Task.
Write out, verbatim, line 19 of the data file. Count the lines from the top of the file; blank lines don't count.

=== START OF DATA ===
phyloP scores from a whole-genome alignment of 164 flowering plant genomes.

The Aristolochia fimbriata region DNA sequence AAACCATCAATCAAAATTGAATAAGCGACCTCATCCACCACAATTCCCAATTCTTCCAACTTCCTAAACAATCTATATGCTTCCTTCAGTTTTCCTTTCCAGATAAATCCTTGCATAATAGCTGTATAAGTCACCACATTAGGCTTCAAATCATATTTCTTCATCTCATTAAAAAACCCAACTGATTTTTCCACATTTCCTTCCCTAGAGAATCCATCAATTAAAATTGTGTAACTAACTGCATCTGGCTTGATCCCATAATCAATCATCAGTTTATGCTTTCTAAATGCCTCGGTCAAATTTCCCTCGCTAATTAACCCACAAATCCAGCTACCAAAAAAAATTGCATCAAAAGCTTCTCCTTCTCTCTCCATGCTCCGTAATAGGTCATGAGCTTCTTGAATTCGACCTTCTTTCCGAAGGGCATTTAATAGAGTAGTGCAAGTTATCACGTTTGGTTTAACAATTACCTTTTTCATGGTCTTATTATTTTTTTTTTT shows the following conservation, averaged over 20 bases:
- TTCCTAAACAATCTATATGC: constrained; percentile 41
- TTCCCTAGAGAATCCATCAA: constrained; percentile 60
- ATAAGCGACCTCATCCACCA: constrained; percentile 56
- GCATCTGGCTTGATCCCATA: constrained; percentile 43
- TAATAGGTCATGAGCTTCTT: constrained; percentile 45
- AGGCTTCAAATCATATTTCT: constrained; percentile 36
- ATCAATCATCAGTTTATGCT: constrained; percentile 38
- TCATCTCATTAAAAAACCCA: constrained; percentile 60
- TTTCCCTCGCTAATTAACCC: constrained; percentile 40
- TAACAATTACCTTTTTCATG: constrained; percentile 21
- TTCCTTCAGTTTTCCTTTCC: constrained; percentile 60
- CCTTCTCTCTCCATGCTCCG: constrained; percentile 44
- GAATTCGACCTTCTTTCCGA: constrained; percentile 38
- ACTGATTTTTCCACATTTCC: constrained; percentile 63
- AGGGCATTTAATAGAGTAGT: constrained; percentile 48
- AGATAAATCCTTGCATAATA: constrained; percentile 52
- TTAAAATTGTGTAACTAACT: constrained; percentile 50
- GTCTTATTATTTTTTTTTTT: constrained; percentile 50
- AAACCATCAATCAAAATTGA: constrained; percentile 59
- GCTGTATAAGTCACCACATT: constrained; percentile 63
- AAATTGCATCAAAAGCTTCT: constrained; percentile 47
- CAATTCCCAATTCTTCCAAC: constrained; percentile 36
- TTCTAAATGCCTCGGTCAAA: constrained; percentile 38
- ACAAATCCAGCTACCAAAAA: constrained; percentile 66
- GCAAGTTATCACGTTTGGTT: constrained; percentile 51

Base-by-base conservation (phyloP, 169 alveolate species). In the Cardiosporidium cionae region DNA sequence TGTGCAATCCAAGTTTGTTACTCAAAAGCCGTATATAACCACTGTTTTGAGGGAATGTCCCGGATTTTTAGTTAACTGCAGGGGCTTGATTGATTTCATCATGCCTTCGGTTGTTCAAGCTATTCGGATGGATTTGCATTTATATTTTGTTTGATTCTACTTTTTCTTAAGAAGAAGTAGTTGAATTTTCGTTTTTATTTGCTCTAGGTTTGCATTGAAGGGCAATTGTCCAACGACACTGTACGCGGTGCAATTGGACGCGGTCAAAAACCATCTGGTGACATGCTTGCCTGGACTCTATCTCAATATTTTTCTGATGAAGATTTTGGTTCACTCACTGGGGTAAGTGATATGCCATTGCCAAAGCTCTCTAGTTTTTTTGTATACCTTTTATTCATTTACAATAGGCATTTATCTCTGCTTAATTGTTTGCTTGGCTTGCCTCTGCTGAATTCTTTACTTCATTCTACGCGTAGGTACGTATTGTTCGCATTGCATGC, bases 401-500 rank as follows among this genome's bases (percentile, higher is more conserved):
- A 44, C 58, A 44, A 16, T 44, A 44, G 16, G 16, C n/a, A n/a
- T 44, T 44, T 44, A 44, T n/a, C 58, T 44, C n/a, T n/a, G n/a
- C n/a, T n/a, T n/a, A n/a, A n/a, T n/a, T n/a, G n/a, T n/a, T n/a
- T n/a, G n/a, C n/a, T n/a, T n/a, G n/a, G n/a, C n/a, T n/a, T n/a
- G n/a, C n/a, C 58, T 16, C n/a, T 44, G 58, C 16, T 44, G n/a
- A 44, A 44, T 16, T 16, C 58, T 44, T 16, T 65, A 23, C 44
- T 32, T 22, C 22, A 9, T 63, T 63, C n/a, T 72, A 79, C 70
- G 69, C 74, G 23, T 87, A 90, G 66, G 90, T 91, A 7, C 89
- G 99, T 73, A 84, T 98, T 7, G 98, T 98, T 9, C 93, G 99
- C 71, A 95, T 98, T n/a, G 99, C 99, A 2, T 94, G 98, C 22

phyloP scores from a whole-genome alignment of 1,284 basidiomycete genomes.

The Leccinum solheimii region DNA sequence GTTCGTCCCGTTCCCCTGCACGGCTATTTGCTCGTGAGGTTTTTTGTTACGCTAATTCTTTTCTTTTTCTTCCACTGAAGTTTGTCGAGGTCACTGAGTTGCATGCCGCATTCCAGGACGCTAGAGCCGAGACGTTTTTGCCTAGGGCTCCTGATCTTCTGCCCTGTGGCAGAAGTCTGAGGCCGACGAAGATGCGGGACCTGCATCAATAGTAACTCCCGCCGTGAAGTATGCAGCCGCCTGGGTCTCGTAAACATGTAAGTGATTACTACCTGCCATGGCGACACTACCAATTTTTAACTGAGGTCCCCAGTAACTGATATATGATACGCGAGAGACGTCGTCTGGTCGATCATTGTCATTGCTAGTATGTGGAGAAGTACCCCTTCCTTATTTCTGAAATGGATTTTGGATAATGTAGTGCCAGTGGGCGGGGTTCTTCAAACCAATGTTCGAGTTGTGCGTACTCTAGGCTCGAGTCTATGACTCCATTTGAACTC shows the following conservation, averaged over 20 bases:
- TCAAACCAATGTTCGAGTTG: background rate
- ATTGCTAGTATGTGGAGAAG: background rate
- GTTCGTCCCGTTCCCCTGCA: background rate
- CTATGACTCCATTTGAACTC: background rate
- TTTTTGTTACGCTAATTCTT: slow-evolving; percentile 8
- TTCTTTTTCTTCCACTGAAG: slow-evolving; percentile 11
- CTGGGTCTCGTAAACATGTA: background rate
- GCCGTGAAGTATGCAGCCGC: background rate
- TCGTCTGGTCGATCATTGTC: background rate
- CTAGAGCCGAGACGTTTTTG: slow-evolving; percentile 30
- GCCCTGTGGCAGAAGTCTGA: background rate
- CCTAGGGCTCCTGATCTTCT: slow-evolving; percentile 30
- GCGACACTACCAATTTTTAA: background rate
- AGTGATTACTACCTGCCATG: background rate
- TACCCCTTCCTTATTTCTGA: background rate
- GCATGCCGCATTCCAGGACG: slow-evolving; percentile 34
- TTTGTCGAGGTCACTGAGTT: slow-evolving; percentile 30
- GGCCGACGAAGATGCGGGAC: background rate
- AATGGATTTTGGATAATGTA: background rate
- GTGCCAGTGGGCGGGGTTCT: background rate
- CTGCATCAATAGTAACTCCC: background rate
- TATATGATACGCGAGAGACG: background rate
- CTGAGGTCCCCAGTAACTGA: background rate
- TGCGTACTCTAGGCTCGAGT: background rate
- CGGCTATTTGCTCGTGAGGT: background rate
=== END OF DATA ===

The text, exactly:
- TTAAAATTGTGTAACTAACT: constrained; percentile 50